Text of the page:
The hustle and bustle of a restaurant kitchen comes with its own thrill.

I was always intimidated by the kitchen in my brief stint working in food service. The heat, the shouting, the hustle, I was at first overwhelmed by it and never quite comfortable there (even though the cooks were funny and kind). I was definitely more comfortable front of house, where I spent most of my working hours, dealing with people and answering phone calls.

Restaurant work is hard, with irregular hours, often low pay and irritable customers. It can be very physical labor, with heavy trays, restocking supplies and long shifts standing. Often jobs at restaurants do not come with benefits like health insurance. It’s also valuable labor. What is more essential to being in community with people than sharing a meal together?

It can be incredibly rewarding to create a beautiful moment for someone or to brighten their day with enthusiastic service. It can be invigorating to move through the lulls and rushes during a shift.

Restaurants can also come with difficult to work in environments. Some restaurants are lovely workplaces and others are full of rampant sexual harassment and exploitative labor practices.

It’s not an easy industry to work in and people are leaving in higher numbers than they have in decades. It’s disheartening to see so much public judgement of the people leaving the industry. Signs proclaiming “no one wants to work anymore,” posted on restaurant doors and customers who are impatient for food and irritable at the workers who are still there.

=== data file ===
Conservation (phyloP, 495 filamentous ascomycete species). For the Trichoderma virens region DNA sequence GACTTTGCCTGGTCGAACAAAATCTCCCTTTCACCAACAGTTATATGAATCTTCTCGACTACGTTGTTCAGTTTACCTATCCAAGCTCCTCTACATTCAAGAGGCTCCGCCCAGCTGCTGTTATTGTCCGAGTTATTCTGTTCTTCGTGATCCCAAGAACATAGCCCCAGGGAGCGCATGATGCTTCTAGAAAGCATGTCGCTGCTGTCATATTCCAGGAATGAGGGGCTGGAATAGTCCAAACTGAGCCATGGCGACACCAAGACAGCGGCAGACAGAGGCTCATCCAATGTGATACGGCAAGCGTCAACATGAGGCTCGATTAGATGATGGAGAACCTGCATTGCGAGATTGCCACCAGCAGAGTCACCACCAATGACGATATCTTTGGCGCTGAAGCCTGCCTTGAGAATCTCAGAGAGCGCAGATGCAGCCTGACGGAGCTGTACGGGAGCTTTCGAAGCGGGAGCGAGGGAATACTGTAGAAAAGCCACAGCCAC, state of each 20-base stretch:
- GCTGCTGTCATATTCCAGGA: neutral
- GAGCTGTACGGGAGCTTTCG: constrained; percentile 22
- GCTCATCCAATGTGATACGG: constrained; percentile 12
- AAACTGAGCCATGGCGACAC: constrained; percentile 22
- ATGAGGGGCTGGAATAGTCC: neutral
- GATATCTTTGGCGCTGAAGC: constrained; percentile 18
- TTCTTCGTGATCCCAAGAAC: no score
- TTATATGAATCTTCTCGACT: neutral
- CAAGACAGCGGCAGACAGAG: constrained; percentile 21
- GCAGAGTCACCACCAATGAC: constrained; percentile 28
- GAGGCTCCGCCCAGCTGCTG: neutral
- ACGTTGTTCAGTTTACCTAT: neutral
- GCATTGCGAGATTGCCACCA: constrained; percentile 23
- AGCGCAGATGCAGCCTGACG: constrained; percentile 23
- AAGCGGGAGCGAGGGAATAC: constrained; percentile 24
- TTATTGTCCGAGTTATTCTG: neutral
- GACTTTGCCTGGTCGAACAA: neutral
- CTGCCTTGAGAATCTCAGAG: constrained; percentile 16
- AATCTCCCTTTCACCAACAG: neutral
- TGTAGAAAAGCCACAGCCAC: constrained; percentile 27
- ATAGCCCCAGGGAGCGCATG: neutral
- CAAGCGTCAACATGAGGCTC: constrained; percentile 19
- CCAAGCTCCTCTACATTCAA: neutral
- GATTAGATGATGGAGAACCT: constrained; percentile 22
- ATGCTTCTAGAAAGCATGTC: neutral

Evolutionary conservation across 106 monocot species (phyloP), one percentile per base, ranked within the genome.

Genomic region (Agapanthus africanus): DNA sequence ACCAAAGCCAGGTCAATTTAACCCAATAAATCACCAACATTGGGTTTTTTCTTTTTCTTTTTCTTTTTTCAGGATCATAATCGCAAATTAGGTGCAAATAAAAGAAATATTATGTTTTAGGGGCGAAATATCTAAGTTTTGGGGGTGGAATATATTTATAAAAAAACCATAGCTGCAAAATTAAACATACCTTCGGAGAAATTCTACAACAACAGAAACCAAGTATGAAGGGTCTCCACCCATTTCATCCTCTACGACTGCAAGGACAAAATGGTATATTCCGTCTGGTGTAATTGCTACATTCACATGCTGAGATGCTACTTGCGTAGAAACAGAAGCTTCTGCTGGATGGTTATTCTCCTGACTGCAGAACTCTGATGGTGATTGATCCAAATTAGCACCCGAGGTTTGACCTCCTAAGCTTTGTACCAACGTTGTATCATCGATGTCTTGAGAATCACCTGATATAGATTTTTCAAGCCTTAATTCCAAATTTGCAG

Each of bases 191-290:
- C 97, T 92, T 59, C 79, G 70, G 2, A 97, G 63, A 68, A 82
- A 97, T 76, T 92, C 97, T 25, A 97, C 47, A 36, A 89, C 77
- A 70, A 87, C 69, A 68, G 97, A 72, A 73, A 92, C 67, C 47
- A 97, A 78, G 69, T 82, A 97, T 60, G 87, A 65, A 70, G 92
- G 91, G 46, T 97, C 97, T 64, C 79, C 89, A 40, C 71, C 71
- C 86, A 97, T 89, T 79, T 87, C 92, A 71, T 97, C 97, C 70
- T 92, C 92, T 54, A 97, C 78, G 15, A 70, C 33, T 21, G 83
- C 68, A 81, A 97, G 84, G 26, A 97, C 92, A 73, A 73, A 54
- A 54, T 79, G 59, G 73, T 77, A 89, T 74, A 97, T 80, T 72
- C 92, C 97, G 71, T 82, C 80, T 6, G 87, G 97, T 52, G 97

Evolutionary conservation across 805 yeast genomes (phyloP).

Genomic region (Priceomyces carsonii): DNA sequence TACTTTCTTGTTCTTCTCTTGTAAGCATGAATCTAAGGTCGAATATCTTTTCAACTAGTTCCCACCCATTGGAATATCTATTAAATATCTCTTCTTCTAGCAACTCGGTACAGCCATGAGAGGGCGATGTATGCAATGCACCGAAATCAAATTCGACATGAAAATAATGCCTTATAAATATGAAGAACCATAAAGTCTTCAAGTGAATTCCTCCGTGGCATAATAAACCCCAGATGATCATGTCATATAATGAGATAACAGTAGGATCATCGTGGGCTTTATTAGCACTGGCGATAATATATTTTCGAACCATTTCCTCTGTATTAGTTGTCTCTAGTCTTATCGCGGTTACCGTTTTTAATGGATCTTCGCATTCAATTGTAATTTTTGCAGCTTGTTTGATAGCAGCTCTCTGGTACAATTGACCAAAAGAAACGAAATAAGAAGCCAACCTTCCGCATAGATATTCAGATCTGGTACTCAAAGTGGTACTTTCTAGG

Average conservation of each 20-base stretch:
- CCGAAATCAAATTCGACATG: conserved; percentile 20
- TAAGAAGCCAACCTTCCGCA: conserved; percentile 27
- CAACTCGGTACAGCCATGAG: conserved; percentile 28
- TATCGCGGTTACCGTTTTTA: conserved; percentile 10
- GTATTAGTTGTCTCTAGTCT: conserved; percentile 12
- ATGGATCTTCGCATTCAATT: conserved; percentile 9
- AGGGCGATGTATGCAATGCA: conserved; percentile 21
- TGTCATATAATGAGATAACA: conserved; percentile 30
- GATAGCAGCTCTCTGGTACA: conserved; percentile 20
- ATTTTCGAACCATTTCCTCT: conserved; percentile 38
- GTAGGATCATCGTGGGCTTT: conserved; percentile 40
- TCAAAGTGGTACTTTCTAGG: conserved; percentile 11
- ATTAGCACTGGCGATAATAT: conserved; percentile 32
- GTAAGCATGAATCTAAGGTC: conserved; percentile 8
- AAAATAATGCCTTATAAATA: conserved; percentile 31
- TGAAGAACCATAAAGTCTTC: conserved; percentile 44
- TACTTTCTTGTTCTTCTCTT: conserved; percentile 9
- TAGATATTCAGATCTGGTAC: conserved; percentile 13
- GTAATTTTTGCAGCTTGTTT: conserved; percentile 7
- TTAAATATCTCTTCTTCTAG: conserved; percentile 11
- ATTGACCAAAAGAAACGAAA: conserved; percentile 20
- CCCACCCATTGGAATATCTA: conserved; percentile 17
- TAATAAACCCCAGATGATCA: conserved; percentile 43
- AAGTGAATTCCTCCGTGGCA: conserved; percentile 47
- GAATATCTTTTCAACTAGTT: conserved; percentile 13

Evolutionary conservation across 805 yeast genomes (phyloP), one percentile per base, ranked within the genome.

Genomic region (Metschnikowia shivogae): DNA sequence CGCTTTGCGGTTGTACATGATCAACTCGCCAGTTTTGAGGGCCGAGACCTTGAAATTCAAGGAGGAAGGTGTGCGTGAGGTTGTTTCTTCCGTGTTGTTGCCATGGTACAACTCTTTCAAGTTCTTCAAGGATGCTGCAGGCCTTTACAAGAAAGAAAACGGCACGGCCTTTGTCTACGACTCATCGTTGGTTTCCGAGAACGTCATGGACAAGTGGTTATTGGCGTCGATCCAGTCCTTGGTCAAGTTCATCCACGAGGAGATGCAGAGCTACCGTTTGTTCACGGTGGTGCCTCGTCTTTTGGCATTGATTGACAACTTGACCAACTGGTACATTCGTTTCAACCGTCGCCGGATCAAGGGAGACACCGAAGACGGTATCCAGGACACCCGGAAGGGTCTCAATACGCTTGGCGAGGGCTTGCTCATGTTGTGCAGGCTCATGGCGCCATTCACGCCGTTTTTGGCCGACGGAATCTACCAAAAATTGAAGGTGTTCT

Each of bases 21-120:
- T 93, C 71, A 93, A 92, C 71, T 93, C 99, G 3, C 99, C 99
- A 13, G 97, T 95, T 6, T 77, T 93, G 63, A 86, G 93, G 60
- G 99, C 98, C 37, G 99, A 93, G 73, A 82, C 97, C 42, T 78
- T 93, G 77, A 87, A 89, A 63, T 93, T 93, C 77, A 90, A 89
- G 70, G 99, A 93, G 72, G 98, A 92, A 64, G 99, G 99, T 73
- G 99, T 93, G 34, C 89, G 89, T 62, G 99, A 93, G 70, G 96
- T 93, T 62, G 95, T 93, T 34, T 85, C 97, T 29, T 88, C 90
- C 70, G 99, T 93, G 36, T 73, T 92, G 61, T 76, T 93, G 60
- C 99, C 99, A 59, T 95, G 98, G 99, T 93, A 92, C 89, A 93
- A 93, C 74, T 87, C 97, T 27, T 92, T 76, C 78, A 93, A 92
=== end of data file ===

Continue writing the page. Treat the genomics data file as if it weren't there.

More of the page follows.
Of course people want to leave the industry. It’s a hard industry to be in, one that already operates on slim margins and that was even more unstable as restaurants had to close then open then close again with the pandemic. More than that, customers seem to be getting more irritable than ever before.

So let’s stow the judgement for the people leaving the industry. Instead maybe we can applaud those people for making the best choices for their own life. Good for them for finding a new gig that they’re more excited about, whether it’s easier work, or better paid, or something they’re more passionate about or just comes with fewer irritable customers. Why can’t we celebrate the fact that people are moving into jobs that fit better in their lives?

Also, taking advantage of unemployment payments to stay home with family in a time when schools closed and there’s a deadly virus reminding us all constantly of our own mortality seems like a positive life choice. In some cases, it is not a choice at all, but a necessity. If your job paid less than childcare costs and your child’s school is suddenly virtual, where is the choice?

Maybe we can develop a better appreciation for the challenging work the people still at the restaurant are doing and the skill it takes to work in a restaurant. The multi-tasking, the tolerance for stress, the culinary skills, the people-energy it takes to work in any customer service job.

I know the staffing issues place a burden on restaurant owners, but I don’t think the answer to that frustration is to get mad at people for looking for jobs that better fit in their lives, or to get mad at people for staying home. The fact that higher unemployment payments, a forced break from restaurant work, irritable customers or fears about COVID exposure motivated so many people to leave the field and find something new to do is an indictment of the difficult working conditions and the low pay that are standard in the industry.

If you’re going to a restaurant, be kind to the people working there. Have patience.

Cathy Cook, El Defensor Chieftain